Well, comparing what Mrs. Parker said this past weekend about Greensboro College for Women, she said that the prevailing attitude when she was there was that "we are getting a good education and it is our duty to use it." The goal was not to marry and settle down. It was to use your education.
GUION JOHNSON:
That's right. You know the old slogan that Dr. McIver, the president of Women's College adopted . . . "Educate a man and you educate a citizen; educate woman and you educate a family. And the world." That's not the exact quotation, but it's close. So, this was his concept and I think that he, too, arose in chapel every morning and . . . I know that they had required chapel at WC as well as at Baylor College. And I'm sure that he indoctrinated the women.
MARY FREDERICKSON:
Well, it's interesting that these particular men felt the way that they did, and then that at the same time, you ran up against some pretty hardy characters that felt the other way, when you came to UNC.
GUION JOHNSON:
Yes, this is true.
MARY FREDERICKSON:
It would be interesting to know, or to see, what their backgrounds were that made them so different.
GUION JOHNSON:
I think that perhaps one of the reasons was that the presidents of women's colleges felt that they did not have as prestigious positions as the president of a co-educational school, or a school for men and that they were somehow trying to justify their holding their positions, and that their concept of the education of women, and the importance of women, was more or less thrust upon them as an ego device.
MARY FREDERICKSON:
They had vested interests in their graduates holding good positions.
GUION JOHNSON:
That's right. This is the way I have decided that these men obtained their great interest in the education of women. It was, as you say, an ego investment. They must show to the president of the University at Chapel Hill that the Woman's College was just as important as the University of North Carolina and that their jobs were just as prestigious as Edward Kitter Graham is or Aldeman's job or Veneble's job.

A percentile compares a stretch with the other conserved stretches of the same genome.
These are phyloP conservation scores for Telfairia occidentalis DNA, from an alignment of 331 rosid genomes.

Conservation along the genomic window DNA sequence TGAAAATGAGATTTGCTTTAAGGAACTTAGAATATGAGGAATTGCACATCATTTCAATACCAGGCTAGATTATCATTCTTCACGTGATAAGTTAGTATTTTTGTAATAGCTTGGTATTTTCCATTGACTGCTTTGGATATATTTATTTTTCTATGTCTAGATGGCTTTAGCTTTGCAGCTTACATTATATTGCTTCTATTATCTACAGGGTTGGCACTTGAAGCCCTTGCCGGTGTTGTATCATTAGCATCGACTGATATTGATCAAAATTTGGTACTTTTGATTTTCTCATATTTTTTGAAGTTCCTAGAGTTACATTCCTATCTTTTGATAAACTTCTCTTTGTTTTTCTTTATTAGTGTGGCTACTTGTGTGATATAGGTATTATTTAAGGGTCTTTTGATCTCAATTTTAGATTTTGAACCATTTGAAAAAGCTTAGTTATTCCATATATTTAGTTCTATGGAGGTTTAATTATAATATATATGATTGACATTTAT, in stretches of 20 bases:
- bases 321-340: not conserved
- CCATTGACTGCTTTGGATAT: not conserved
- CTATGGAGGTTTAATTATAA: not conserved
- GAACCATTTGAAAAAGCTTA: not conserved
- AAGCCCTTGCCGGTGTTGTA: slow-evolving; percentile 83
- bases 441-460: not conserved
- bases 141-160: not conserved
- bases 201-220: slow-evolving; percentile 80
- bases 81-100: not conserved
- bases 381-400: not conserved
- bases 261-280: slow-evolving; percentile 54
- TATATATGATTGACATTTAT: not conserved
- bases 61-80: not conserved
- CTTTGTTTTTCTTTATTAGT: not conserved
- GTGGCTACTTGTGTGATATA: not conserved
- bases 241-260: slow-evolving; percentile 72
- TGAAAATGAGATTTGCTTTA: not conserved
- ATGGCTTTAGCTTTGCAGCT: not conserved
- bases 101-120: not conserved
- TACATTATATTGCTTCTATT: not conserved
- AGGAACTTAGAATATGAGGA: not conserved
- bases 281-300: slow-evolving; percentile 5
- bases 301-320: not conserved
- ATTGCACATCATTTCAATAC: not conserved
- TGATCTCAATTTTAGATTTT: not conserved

MARY FREDERICKSON:
And then too, I guess that they were fighting for funds.
GUION JOHNSON:
Oh yes. The competition was intense and Dr. McIver wanted to develop a clientele that would go to the legislature and help him fight for funds. And Gertrude Weil was one that was constantly fighting for funds for WC.
MARY FREDERICKSON:
Which is now co-educational.
GUION JOHNSON:
Yes.
MARY FREDERICKSON:
When you came to Chapel Hill and you started writing these letters home about being unhappy, what was the situation that . . .
GUION JOHNSON:
That I objected to? The resentment of the student body objected to the presence of women on campus, and the faculty did so too. There were less than a hundred women.
MARY FREDERICKSON:
Were they mainly in nursing?
GUION JOHNSON:
No, there were no nursing courses at that time, here. Most of them were graduate students in English, which was a very proper subject for women to study. You know, rather than sociology, or history. Although there were more women in history than in sociology. Although I overheard, I think it was Doctor Hamilton who was talking in the hall when I was passing by, who said "No woman is competent to teach a class in history. No matter how qualified, no woman is competent to teach courses except on the public school level——elementary or high school. But in the university, no."